United Methodist Parish

Sunday, July 5, 2020 – Weary?

Sunday, July 5, 2020 – Weary?

Focus scripture: Matthew 11: 28-30:

Come to me, all you that are weary
and are carrying heavy burdens,
and I will give you rest.
Take my yoke upon you, and learn from me;
for I am gentle and humble in heart,
and you will find rest for your souls.
For my yoke is easy, and my burden is light.

Anyone weary? It seems that today’s news and social media are determined to keep us focused on sensational things – things that scare us or put fear and doubt into our lives; stories intended to rile us up, stir up indignation and anger, seeking an emotional response to engage us with the story rather than simple observation of what has occurred; stories interpreted in light of the persuasion of the reporter. Weary.

Oh sure, during COVID times, some news shows end with a minute snip of something positive and maybe a longer segment to end the week. Something to make us think things aren’t really as bad as they have just spent the previous 25 minutes convincing us they are. Weary.

Each week I hope there will be relief. Relief from COVID-19 spreading. Relief from unrest and political divisiveness. Relief for the people who are suffering from racism. Some of these things will take the action of people to bring relief. People will need to change. People will need to step up and do something. But people don’t really like to change, and unless they are directly affected, taking action takes the back burner.

In this weary world of people who are sick or recovering, of those who are providing care or working in risky places, of people who are worried about getting sick or surviving financially, and even of those feeling invincible against the sickness and angry about impositions on their lives, in this weary world, we need a word of rest for our souls.

To put it another way, we need a savior, someone who will take our burdens and save us from ourselves, our anxious, angry, afraid, ego-centered selves. Hosanna! Save us!

When Jesus spoke the words in today’s lesson, it was in regard to people whose weariness came from the oppressive religiosity of the Pharisees. “Are you tired of all the requirements placed on you by religious leaders on how to behave and what to do to be righteous? Then give me those burdens. Come under my yoke and I’ll share the load and you’ll learn about true righteousness. I won’t fill you with pompous rules but with the humble virtues of God’s kin-dom. Then your souls will find rest.”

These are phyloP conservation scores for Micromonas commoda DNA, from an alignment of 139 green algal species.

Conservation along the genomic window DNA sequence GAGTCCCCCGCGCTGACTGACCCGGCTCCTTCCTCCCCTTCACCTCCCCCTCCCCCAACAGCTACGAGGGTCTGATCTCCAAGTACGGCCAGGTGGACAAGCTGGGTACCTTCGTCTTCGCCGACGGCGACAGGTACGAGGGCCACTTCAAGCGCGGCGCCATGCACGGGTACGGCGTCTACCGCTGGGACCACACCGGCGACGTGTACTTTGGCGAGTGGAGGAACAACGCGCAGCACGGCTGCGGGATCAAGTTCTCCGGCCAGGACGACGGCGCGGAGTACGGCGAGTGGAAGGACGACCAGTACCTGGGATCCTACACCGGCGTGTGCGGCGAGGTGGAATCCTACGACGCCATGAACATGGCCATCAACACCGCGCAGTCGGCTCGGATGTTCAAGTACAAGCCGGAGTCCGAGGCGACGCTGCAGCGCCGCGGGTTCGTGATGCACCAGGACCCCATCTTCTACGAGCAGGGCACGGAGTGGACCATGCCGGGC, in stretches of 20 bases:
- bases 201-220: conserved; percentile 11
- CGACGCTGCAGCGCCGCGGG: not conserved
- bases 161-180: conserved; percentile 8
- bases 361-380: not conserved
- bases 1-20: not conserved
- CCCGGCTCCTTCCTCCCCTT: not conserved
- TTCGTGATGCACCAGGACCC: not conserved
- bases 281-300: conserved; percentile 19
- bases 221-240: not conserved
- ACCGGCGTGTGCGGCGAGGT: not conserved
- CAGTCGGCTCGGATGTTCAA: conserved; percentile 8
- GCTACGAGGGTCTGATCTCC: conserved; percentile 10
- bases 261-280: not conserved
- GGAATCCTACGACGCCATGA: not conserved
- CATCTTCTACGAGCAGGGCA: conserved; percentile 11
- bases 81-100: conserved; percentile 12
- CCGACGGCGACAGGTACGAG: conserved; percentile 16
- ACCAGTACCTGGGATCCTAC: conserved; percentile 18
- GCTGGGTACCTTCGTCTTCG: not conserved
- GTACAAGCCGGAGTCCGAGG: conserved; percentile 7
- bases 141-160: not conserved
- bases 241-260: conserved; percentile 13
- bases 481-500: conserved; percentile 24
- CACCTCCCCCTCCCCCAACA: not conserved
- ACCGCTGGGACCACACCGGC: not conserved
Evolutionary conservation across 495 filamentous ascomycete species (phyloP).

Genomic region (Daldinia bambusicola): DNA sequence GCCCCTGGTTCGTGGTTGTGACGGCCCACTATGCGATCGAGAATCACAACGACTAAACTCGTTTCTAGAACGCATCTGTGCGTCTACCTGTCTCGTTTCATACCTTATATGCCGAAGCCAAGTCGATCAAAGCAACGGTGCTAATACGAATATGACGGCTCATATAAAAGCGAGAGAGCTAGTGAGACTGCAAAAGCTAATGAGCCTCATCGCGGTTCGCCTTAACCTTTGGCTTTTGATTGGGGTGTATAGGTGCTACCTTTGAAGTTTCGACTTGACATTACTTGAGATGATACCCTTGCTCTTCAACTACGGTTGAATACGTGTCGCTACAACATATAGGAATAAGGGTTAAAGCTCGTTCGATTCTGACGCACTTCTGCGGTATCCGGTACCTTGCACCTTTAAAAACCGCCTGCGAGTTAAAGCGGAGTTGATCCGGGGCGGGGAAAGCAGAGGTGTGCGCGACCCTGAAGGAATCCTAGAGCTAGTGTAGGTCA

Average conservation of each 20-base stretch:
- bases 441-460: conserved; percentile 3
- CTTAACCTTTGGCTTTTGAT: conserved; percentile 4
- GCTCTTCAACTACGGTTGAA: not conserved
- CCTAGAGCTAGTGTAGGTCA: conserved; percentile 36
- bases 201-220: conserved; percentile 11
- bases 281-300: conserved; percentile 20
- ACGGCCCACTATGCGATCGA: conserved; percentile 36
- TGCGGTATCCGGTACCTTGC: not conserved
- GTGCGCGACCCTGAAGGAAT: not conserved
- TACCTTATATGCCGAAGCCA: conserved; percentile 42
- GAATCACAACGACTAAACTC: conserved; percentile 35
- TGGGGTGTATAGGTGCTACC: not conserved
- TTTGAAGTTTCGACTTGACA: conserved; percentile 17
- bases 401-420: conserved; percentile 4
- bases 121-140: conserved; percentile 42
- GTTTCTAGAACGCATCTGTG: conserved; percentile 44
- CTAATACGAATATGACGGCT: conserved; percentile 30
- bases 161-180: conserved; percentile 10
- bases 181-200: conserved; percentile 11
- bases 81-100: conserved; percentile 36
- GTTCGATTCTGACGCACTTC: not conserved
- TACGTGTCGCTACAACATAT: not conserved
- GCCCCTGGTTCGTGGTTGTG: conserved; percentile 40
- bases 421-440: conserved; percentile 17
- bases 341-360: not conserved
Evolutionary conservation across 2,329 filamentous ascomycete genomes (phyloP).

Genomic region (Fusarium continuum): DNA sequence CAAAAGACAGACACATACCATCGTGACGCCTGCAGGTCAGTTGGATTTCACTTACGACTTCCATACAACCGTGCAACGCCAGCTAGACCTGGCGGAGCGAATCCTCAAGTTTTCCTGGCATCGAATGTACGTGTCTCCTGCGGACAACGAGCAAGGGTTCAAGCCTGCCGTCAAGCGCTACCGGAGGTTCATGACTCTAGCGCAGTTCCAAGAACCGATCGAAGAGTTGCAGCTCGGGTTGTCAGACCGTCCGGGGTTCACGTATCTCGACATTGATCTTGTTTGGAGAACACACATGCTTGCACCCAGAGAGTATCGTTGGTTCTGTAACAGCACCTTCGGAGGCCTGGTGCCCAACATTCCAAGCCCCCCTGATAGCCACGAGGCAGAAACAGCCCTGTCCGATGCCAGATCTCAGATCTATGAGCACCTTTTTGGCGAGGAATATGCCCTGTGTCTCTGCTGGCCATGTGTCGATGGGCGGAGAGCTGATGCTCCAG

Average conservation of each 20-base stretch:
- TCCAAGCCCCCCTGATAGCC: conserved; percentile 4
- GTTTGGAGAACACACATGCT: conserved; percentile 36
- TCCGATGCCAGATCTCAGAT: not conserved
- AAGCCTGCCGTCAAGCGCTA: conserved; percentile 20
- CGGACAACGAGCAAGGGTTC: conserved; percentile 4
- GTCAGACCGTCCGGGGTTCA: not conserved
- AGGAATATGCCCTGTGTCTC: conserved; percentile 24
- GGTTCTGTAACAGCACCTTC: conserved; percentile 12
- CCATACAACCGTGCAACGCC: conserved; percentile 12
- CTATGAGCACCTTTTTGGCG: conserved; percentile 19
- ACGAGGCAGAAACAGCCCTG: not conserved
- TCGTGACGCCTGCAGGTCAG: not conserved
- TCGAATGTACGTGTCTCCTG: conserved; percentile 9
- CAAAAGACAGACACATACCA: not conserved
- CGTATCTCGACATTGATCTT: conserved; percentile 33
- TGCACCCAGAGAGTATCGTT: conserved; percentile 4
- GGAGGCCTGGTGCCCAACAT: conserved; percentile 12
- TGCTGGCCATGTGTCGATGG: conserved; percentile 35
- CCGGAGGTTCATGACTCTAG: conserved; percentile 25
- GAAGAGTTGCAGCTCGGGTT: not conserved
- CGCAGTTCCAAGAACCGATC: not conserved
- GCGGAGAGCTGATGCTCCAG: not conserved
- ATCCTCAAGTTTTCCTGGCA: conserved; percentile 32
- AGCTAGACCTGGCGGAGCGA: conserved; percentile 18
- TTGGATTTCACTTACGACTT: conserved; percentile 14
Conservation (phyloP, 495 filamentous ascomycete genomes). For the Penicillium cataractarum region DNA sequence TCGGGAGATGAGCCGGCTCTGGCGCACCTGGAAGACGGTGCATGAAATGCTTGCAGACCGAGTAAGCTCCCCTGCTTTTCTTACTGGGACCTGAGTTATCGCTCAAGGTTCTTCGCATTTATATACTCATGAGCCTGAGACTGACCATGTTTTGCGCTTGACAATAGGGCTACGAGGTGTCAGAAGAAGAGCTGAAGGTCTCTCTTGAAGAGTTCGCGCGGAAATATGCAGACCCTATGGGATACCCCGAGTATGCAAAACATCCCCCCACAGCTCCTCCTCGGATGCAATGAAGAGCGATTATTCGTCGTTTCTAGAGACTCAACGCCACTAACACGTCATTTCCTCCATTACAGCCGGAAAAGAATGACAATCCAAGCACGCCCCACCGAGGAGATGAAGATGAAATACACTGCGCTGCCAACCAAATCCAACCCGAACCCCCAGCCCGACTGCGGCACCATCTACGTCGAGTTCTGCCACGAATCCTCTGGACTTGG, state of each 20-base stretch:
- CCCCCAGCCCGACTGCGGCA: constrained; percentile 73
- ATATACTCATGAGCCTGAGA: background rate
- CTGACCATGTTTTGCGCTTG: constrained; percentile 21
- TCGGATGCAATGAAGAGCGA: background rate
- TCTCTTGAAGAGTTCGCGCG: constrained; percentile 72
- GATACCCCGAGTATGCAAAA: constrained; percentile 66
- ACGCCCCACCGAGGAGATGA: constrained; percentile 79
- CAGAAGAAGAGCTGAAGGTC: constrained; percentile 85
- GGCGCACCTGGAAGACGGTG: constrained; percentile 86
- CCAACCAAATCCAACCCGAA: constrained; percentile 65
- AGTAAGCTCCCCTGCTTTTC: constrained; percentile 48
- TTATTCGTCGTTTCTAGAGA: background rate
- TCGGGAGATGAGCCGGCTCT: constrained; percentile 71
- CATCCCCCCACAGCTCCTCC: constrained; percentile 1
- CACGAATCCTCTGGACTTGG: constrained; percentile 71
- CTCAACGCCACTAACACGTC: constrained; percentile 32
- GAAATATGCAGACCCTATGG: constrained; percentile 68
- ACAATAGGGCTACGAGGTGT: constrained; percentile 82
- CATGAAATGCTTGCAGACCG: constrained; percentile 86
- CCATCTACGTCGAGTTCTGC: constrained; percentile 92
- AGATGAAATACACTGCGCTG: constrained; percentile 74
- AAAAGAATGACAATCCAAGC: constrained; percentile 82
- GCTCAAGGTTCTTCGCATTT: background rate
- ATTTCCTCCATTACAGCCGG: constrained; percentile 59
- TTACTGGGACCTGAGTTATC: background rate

We might wonder how living the life Jesus intends for us is a relief to burdens. Isn’t Christianity full of dos and don’ts? Do this and don’t do that to be a “good Christian”?

Jesus’ teachings weren’t all that complicated. When we recall his way of explaining things, it wasn’t through teaching rules and laws, but through parables of how we should live with each other and get in sync with God’s desire for us. Unfortunately our interpretations have led to a lot of directives, especially as the church has become more and more of an institution.

Do you remember how Jesus told Martha, “you are worried and distracted by many things, but Mary has chosen the better part.” (see Luke 10:38-42) Perhaps this was a way of saying bring your worries and distractions to me, and learn from me, just as Mary was learning as she sat at Jesus’ feet.

What was she learning? Let’s recall some simple teachings: feed the poor, tend the sick, visit those in prison, welcome the stranger, forgive one another, do unto others as you would have them do unto you.

We know the Martha side of ourselves – when we get overwhelmed with doing and forget the reason, no matter how noble, when we’ve lost the joy of what we are doing and get cranky and resentful, especially when we see others not measuring up.

I hope we also know the Mary side – when we take a time-out from busyness and “come to our senses,” and take the time to return to the One who will give rest to our souls.

Can you think of times when you have been full of energy even though you were working hard at a task?

Our community dinners come to mind. The meal requires a lot of preparation and clean-up, but the church is usually buzzing with energetic people. We’re teasing each other, laughing, catching up with each other, as well as feeding a hungry crowd. There’s a sense of joy and peace as people go about their work. Is it a burden? Sometimes it is, but usually the burden is overtaken by a sense that the burden has been made lighter, that the yoke is easy. We’re not simply serving a meal, we’re following Jesus’ teachings.

So how do we come to Jesus and give up our burdens? One way is through prayer and saying, “here, please take this from me because I don’t feel like carrying this load anymore.”

Another way is by taking the yoke of Jesus upon us. A yoke keeps those wearing it aligned. This is perhaps why Jesus uses the metaphor of a yoke. By getting our lives better aligned with Jesus, the work we do lines up with the greater purpose of God’s kin-dom. Work that summons the best in us and brings the innate energy and passion of God’s Holy Spirit working in us.

When we are yoked with Jesus, the action that the world needs for change to come about, will not move to the back burner, but will stay on a front burner where the cook can give it a stir and turn up the heat as needed. And we will find rest for our restless, weary souls.


~Evie Doyon, July 2020